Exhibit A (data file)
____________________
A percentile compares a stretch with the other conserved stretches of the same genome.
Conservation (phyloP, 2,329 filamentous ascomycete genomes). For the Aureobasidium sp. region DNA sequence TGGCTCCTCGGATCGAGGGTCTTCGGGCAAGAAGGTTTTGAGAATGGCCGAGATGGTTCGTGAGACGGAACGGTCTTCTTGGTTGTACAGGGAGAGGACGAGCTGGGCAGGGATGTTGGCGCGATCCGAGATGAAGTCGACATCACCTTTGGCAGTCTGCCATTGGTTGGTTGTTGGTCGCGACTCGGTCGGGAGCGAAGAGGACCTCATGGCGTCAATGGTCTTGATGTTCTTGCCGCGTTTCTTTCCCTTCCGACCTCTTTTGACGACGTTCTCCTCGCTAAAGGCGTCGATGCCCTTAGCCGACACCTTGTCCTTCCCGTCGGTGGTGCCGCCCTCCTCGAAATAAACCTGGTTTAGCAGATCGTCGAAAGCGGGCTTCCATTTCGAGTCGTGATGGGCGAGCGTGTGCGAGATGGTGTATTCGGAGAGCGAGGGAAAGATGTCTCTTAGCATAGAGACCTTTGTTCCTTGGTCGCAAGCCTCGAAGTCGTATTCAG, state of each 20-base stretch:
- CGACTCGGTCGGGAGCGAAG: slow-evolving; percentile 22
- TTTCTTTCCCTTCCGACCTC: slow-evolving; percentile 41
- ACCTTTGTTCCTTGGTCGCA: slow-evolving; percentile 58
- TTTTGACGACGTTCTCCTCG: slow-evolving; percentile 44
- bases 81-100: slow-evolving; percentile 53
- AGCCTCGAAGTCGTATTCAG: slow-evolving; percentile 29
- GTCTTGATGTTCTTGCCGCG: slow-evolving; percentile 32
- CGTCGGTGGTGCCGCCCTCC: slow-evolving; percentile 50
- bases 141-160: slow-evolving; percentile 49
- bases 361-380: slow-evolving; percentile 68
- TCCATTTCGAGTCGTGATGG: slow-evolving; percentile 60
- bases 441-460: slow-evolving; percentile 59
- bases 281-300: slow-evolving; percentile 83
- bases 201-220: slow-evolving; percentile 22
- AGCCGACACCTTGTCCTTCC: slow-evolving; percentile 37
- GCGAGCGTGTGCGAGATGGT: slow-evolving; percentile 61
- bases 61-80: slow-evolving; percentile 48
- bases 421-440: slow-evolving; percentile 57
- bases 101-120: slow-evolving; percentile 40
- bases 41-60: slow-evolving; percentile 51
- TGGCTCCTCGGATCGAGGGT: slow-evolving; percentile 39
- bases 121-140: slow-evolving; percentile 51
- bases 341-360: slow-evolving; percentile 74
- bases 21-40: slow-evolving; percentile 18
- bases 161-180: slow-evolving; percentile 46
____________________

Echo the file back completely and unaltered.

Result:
A percentile compares a stretch with the other conserved stretches of the same genome.
Conservation (phyloP, 2,329 filamentous ascomycete genomes). For the Aureobasidium sp. region DNA sequence TGGCTCCTCGGATCGAGGGTCTTCGGGCAAGAAGGTTTTGAGAATGGCCGAGATGGTTCGTGAGACGGAACGGTCTTCTTGGTTGTACAGGGAGAGGACGAGCTGGGCAGGGATGTTGGCGCGATCCGAGATGAAGTCGACATCACCTTTGGCAGTCTGCCATTGGTTGGTTGTTGGTCGCGACTCGGTCGGGAGCGAAGAGGACCTCATGGCGTCAATGGTCTTGATGTTCTTGCCGCGTTTCTTTCCCTTCCGACCTCTTTTGACGACGTTCTCCTCGCTAAAGGCGTCGATGCCCTTAGCCGACACCTTGTCCTTCCCGTCGGTGGTGCCGCCCTCCTCGAAATAAACCTGGTTTAGCAGATCGTCGAAAGCGGGCTTCCATTTCGAGTCGTGATGGGCGAGCGTGTGCGAGATGGTGTATTCGGAGAGCGAGGGAAAGATGTCTCTTAGCATAGAGACCTTTGTTCCTTGGTCGCAAGCCTCGAAGTCGTATTCAG, state of each 20-base stretch:
- CGACTCGGTCGGGAGCGAAG: slow-evolving; percentile 22
- TTTCTTTCCCTTCCGACCTC: slow-evolving; percentile 41
- ACCTTTGTTCCTTGGTCGCA: slow-evolving; percentile 58
- TTTTGACGACGTTCTCCTCG: slow-evolving; percentile 44
- bases 81-100: slow-evolving; percentile 53
- AGCCTCGAAGTCGTATTCAG: slow-evolving; percentile 29
- GTCTTGATGTTCTTGCCGCG: slow-evolving; percentile 32
- CGTCGGTGGTGCCGCCCTCC: slow-evolving; percentile 50
- bases 141-160: slow-evolving; percentile 49
- bases 361-380: slow-evolving; percentile 68
- TCCATTTCGAGTCGTGATGG: slow-evolving; percentile 60
- bases 441-460: slow-evolving; percentile 59
- bases 281-300: slow-evolving; percentile 83
- bases 201-220: slow-evolving; percentile 22
- AGCCGACACCTTGTCCTTCC: slow-evolving; percentile 37
- GCGAGCGTGTGCGAGATGGT: slow-evolving; percentile 61
- bases 61-80: slow-evolving; percentile 48
- bases 421-440: slow-evolving; percentile 57
- bases 101-120: slow-evolving; percentile 40
- bases 41-60: slow-evolving; percentile 51
- TGGCTCCTCGGATCGAGGGT: slow-evolving; percentile 39
- bases 121-140: slow-evolving; percentile 51
- bases 341-360: slow-evolving; percentile 74
- bases 21-40: slow-evolving; percentile 18
- bases 161-180: slow-evolving; percentile 46